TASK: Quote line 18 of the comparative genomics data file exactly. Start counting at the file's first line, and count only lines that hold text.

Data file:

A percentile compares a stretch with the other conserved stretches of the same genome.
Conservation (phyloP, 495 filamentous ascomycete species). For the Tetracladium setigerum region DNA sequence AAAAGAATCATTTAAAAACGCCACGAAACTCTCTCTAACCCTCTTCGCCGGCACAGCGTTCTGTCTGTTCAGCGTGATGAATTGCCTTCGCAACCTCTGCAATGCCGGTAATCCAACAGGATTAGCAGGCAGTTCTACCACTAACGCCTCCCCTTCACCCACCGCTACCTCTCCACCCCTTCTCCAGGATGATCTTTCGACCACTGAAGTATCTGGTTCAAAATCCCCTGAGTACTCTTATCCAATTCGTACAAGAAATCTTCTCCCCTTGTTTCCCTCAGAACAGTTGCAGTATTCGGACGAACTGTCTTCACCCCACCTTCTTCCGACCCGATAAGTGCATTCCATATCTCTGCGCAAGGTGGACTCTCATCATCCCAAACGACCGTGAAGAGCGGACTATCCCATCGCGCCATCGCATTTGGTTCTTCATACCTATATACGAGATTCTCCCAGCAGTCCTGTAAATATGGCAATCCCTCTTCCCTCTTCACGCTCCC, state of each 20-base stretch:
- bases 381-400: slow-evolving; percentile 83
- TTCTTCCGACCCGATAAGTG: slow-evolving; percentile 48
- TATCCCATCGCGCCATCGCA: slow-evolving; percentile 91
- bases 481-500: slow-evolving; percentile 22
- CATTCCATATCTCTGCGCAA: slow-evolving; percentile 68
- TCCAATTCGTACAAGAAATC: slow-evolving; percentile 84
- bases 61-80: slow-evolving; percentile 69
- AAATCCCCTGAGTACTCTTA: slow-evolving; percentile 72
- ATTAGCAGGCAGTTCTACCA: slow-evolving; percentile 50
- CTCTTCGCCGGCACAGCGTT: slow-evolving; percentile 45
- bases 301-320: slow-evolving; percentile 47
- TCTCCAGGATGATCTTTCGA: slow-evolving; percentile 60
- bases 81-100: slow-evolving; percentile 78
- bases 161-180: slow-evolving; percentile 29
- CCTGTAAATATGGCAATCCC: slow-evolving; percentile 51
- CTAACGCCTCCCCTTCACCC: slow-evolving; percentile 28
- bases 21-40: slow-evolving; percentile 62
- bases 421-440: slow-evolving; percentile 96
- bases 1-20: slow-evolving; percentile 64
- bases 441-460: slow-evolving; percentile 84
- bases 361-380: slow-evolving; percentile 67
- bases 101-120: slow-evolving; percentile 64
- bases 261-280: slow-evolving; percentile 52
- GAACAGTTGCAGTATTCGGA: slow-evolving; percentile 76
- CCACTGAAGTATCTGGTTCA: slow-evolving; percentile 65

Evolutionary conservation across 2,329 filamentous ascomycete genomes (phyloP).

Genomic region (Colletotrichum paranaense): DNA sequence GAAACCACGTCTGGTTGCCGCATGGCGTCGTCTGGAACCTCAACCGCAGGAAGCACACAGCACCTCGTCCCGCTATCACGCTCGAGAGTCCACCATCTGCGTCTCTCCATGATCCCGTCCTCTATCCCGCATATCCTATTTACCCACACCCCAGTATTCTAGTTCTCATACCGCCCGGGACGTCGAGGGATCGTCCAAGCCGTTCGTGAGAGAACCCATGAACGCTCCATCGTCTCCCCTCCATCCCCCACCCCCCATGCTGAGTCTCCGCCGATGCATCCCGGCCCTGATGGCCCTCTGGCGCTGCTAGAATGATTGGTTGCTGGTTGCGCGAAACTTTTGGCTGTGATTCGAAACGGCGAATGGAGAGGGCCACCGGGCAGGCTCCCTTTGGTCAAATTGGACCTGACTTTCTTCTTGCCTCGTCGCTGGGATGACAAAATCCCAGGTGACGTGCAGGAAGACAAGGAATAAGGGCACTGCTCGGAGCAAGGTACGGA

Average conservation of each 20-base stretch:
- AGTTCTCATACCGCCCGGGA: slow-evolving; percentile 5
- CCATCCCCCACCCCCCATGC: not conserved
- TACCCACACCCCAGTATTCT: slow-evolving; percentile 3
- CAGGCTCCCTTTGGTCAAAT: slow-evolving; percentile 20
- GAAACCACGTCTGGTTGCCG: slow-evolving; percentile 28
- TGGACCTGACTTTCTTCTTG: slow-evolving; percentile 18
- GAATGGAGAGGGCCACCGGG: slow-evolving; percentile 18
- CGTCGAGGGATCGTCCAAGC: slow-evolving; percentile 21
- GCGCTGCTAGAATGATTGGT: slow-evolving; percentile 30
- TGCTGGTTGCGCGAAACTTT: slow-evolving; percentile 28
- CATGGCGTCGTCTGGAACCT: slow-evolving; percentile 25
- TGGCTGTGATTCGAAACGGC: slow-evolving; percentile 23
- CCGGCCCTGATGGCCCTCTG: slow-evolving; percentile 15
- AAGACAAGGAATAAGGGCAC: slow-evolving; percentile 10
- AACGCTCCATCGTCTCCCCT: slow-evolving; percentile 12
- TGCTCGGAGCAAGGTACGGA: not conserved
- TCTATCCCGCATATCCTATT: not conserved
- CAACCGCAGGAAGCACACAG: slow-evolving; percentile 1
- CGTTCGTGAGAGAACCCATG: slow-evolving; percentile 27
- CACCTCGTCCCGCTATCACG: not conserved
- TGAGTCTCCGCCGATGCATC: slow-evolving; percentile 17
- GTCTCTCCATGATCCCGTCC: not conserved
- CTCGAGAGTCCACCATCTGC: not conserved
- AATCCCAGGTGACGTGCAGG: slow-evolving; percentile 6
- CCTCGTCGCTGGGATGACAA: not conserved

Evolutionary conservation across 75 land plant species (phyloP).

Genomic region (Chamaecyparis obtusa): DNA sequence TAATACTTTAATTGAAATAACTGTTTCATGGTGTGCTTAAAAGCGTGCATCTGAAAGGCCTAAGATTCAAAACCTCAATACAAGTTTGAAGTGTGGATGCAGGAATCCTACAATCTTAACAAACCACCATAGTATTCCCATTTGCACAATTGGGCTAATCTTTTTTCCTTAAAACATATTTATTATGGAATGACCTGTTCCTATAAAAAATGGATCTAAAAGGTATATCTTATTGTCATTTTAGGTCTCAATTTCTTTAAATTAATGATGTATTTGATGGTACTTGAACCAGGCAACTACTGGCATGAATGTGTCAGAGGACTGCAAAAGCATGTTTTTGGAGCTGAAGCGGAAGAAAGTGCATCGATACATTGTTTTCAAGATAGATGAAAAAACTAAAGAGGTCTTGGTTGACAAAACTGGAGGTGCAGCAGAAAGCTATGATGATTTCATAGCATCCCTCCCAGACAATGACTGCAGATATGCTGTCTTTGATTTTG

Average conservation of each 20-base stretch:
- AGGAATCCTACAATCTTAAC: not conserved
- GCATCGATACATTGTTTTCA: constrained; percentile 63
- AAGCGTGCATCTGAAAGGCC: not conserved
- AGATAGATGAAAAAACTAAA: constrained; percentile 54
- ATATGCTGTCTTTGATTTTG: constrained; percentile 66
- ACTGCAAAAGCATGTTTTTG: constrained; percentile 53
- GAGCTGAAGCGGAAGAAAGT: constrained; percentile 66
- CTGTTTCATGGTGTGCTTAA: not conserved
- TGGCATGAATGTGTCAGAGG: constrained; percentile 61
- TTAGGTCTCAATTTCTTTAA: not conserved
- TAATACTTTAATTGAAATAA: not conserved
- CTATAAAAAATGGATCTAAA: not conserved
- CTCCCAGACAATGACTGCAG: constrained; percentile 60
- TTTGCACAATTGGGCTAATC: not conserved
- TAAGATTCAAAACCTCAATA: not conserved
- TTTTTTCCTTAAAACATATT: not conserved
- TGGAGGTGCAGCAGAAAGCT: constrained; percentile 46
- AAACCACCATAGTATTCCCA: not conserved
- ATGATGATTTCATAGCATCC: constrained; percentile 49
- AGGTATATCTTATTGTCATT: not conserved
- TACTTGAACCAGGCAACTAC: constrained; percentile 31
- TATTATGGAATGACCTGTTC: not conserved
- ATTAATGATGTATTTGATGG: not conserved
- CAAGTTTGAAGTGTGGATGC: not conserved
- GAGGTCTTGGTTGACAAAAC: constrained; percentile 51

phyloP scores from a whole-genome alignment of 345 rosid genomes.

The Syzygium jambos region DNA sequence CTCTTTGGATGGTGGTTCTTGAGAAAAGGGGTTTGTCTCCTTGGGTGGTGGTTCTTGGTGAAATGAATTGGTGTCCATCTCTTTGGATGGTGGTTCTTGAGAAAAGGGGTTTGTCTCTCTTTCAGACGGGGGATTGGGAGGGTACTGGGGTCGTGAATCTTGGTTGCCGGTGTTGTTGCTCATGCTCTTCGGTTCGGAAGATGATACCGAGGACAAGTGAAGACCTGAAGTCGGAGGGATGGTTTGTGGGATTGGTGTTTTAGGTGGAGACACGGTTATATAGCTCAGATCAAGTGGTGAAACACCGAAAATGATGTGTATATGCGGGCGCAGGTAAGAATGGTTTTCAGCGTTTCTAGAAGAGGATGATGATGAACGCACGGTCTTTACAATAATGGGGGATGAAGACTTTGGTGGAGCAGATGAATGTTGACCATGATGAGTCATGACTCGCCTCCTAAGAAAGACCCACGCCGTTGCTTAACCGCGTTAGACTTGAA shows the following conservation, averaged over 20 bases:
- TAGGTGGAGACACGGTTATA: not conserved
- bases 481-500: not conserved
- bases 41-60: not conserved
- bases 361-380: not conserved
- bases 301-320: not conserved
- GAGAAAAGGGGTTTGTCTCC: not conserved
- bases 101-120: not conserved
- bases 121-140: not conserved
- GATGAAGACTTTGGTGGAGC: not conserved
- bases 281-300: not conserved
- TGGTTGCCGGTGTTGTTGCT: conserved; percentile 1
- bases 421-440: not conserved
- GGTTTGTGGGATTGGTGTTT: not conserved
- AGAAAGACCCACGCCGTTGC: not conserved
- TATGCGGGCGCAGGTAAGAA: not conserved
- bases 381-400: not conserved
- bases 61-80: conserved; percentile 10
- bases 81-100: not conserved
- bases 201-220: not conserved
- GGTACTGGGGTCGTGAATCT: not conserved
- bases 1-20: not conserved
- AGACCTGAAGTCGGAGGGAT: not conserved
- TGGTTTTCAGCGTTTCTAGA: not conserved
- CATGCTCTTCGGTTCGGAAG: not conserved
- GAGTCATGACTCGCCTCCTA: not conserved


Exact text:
- CTAACGCCTCCCCTTCACCC: slow-evolving; percentile 28